When Mak and Parisa Jamasbi opened the Cafenated Coffee Co. café in late April, they knew from the start they wanted to offer something different in North Berkeley. Cafenated started as an online-only business, selling single-origin coffee beans sourced from women farmers in Central America, South America and Africa, which the Jamasbis roast at Berkeley’s CoRo Coffee Roastery. But the couple knew selling coffee alone — even good coffee — wasn’t going to make them stand out in an area already teeming with cafés, including Peet’s, Guerilla Coffee and now, Wrecking Ball.
It helps, of course, that the Cafenated space is an inviting one with friendly staff and tasteful decor. Inside, it’s bright, open and airy; modern, but still cozy and comfortable. There are different seating options, free Wi-Fi and outlets at the front of the café for those who need to plug-in. The backyard, though, has the wow factor. A large greenhouse-style patio — a vestige from the space’s last owners, Mission Heirloom — is where you want to be, especially on a bright, sunny day.
Still Mak Jamasbi wanted to set Cafenated apart even further from the competition, and he saw an opportunity through food. In July, Cafenated Coffee launched a pop-up dinner event with Persian chef Hanif Sadr of roving pop-up, Komaaj. The dinner, featuring Sadr’s modern take on traditional foods from Northern Iran paired with local beers and wines, was a success, so Jamasbi asked Sadr to continue collaborating with him, by offering a regular menu for the café. Komaaj launched an all-day menu at Cafenated in late August.
On my first visit to try the new menu, Komaaj was still just getting into the swing of things. The printed menu, posted at the counter, offered a list of 10 items in two categories: small plates and bowls. Designed to be accessible, it included the trendy café staple, avocado toast — with or without poached egg — but mostly featured a selection of Persian dishes accompanied by attractive photographs and described in plain English. So instead of identifying the dish as kuku sabzi, for example, the menu calls it “herb frittata.”
Looking around, I noticed most customers had gone for the avocado toast. It was still morning, but I was hungry for lunch and wanted to try the Persian specials. I asked, to be sure, that the entire menu was offered all day; Jamasbi said yes. So, I ordered the Cucumber and Herb ($4) and Beans & Dill Dip ($10), which may have tripped up the kitchen. Moments after I ordered, a cook came to the front counter and conferred with Jamasbi; it seemed he wasn’t expecting to prepare these dishes before noon. Once confirmed and given the green light, he went straight to work.
The cucumber dish is one that Komaaj offers at many of its events. Called khiar dalaar, it’s made with sliced Persian cucumbers mixed with a dressing of chopped and fermented herbs and topped with dried barberries and safflower petals. At the Cafenated dinner pop-up, chef Sadr added fish roe to this salad, and although the all-day menu mentioned and pictured it with the roe, the version I was served was without. When asked about it later, Jamasbi said the decision to remove the fish eggs was to ensure the menu was vegetarian-friendly. Admittedly, I was a little disappointed, as I was drawn to the dish because of it. I enjoyed the crispness and freshness of the cucumbers and the tartness of the barberries, but I wished the seasoning of the dressing was punched up just a tad more.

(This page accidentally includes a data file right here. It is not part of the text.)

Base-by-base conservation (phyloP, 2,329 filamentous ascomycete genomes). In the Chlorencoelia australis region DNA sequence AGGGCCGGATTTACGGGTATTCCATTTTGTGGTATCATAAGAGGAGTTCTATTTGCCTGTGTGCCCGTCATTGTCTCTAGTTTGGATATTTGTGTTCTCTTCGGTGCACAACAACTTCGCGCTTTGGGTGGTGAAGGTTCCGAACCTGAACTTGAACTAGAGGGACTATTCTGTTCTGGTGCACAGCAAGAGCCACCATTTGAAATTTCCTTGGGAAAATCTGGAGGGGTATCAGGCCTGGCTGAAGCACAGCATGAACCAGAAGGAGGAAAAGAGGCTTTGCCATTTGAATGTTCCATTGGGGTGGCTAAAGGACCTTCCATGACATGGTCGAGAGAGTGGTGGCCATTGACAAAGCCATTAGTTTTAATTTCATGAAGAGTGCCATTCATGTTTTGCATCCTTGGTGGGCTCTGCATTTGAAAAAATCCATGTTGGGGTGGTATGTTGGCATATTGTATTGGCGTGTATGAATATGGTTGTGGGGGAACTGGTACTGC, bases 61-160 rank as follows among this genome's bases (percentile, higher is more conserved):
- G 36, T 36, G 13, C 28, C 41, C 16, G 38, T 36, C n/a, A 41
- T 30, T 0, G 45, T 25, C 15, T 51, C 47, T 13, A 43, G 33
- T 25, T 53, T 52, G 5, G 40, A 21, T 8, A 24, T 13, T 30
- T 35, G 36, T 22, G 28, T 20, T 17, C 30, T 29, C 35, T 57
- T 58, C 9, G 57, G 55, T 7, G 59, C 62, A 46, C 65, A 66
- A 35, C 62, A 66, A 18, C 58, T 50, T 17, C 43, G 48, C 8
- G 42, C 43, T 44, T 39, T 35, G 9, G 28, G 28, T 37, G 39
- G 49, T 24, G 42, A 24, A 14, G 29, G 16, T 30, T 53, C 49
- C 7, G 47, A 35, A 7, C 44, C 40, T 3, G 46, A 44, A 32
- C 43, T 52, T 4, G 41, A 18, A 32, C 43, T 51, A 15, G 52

Beans & Dill Dip, aka baaghali ghatogh, arrived on a metal tray, with a hearty portion of the bean and egg stew served with plenty of torn pieces of sangak (whole wheat leavened flatbread) on the side. A wedge of lemon and a small serving of pickled vegetables were a nice kick of acid for this mild dish. I also appreciated the fresh chopped dill atop the stew. This baaghali ghatogh uses white beans, rather than the typical lima or fava beans, and scrambles in the egg, rather than topping with a poached one. The resulting mixture is comforting and soothing in the same way that congee (rice porridge) is, but again, I felt the flavors were slightly muted, even with all the chopped dill that flecked the dish with green bits. I wanted to taste more garlic, more herbs.
I waited a couple of weeks to try something else on the menu because Jamasbi said Sadr was tweaking the menu slightly. On my return, the offerings were the same, but there were some small changes: The khiar dalaar no longer mentioned fish roe, and all the vegetarian items were marked. There was also a daily lunch special on my visit, sabzi polo maahi, or fish and herbed rice ($12), which I ordered.
This dish is often made with lightly dredged and fried fish filets, but some recipes call for other preparations, like baking or grilling the fish. Komaaj offers its version at Cafenated with pomegranate-glazed smoked trout, which had a deep, smoky flavor. The fish was served with herbed rice, poached egg, a small clump of goat cheese, sliced cucumbers, pickled carrots and fresh sliced radish. Despite the richness of the cheese and egg, and the bold flavors of the fish, the dish was light — a good choice for a smaller appetite. My one complaint was the rice, which came to the table room temperature; I would have liked it warmer.
There are a few more dishes I’d like to try, including the kuku sabzi ($8), mentioned earlier, served with thick labneh (strained yogurt), pickled vegetables and sumac. And maast labou ($7), a bright pink dip made with roasted beets, basil, mint and sumac mixed into plain and Greek yogurt. Both dishes come with toasted flatbread. I’ll also be back for the namesake komaaj cake ($5), a pastry made of rice flour, yogurt and ground saffron, that’s served warm with honey and rose petals.
Cafenated Coffee is open 8 a.m. to 6 p.m., daily.